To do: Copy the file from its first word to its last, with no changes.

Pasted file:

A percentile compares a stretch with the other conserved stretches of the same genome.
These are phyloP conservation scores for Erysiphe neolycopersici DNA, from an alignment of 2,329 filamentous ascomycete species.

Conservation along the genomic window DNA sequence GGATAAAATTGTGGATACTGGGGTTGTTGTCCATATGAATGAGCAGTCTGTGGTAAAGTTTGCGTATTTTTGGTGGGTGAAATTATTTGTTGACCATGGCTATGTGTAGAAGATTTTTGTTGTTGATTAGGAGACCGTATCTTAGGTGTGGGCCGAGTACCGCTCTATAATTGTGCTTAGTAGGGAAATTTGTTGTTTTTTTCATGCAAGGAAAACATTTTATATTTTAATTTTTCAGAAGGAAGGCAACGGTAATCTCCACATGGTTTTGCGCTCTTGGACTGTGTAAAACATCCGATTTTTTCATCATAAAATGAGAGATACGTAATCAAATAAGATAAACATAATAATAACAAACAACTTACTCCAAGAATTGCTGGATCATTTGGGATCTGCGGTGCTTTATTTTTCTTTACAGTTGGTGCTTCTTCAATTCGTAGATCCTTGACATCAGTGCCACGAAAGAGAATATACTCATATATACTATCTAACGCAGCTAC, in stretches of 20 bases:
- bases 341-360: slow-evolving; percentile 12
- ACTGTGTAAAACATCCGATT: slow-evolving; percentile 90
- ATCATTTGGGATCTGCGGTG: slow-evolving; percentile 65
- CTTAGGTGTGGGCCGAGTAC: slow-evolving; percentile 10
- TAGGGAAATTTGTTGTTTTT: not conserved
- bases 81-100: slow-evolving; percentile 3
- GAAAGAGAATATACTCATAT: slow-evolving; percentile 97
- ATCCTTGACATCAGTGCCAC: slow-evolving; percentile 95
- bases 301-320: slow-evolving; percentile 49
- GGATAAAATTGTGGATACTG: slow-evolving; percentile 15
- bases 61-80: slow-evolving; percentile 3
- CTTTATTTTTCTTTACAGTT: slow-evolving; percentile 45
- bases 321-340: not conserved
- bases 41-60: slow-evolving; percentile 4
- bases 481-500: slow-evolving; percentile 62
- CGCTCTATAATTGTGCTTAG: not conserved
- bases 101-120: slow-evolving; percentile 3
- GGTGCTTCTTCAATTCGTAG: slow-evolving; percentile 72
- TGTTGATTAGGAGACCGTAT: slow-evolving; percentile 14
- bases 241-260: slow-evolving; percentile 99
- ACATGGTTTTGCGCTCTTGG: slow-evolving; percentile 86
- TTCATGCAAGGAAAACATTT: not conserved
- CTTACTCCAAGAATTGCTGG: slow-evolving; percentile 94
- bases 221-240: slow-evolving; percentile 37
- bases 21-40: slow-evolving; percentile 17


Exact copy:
A percentile compares a stretch with the other conserved stretches of the same genome.
These are phyloP conservation scores for Erysiphe neolycopersici DNA, from an alignment of 2,329 filamentous ascomycete species.

Conservation along the genomic window DNA sequence GGATAAAATTGTGGATACTGGGGTTGTTGTCCATATGAATGAGCAGTCTGTGGTAAAGTTTGCGTATTTTTGGTGGGTGAAATTATTTGTTGACCATGGCTATGTGTAGAAGATTTTTGTTGTTGATTAGGAGACCGTATCTTAGGTGTGGGCCGAGTACCGCTCTATAATTGTGCTTAGTAGGGAAATTTGTTGTTTTTTTCATGCAAGGAAAACATTTTATATTTTAATTTTTCAGAAGGAAGGCAACGGTAATCTCCACATGGTTTTGCGCTCTTGGACTGTGTAAAACATCCGATTTTTTCATCATAAAATGAGAGATACGTAATCAAATAAGATAAACATAATAATAACAAACAACTTACTCCAAGAATTGCTGGATCATTTGGGATCTGCGGTGCTTTATTTTTCTTTACAGTTGGTGCTTCTTCAATTCGTAGATCCTTGACATCAGTGCCACGAAAGAGAATATACTCATATATACTATCTAACGCAGCTAC, in stretches of 20 bases:
- bases 341-360: slow-evolving; percentile 12
- ACTGTGTAAAACATCCGATT: slow-evolving; percentile 90
- ATCATTTGGGATCTGCGGTG: slow-evolving; percentile 65
- CTTAGGTGTGGGCCGAGTAC: slow-evolving; percentile 10
- TAGGGAAATTTGTTGTTTTT: not conserved
- bases 81-100: slow-evolving; percentile 3
- GAAAGAGAATATACTCATAT: slow-evolving; percentile 97
- ATCCTTGACATCAGTGCCAC: slow-evolving; percentile 95
- bases 301-320: slow-evolving; percentile 49
- GGATAAAATTGTGGATACTG: slow-evolving; percentile 15
- bases 61-80: slow-evolving; percentile 3
- CTTTATTTTTCTTTACAGTT: slow-evolving; percentile 45
- bases 321-340: not conserved
- bases 41-60: slow-evolving; percentile 4
- bases 481-500: slow-evolving; percentile 62
- CGCTCTATAATTGTGCTTAG: not conserved
- bases 101-120: slow-evolving; percentile 3
- GGTGCTTCTTCAATTCGTAG: slow-evolving; percentile 72
- TGTTGATTAGGAGACCGTAT: slow-evolving; percentile 14
- bases 241-260: slow-evolving; percentile 99
- ACATGGTTTTGCGCTCTTGG: slow-evolving; percentile 86
- TTCATGCAAGGAAAACATTT: not conserved
- CTTACTCCAAGAATTGCTGG: slow-evolving; percentile 94
- bases 221-240: slow-evolving; percentile 37
- bases 21-40: slow-evolving; percentile 17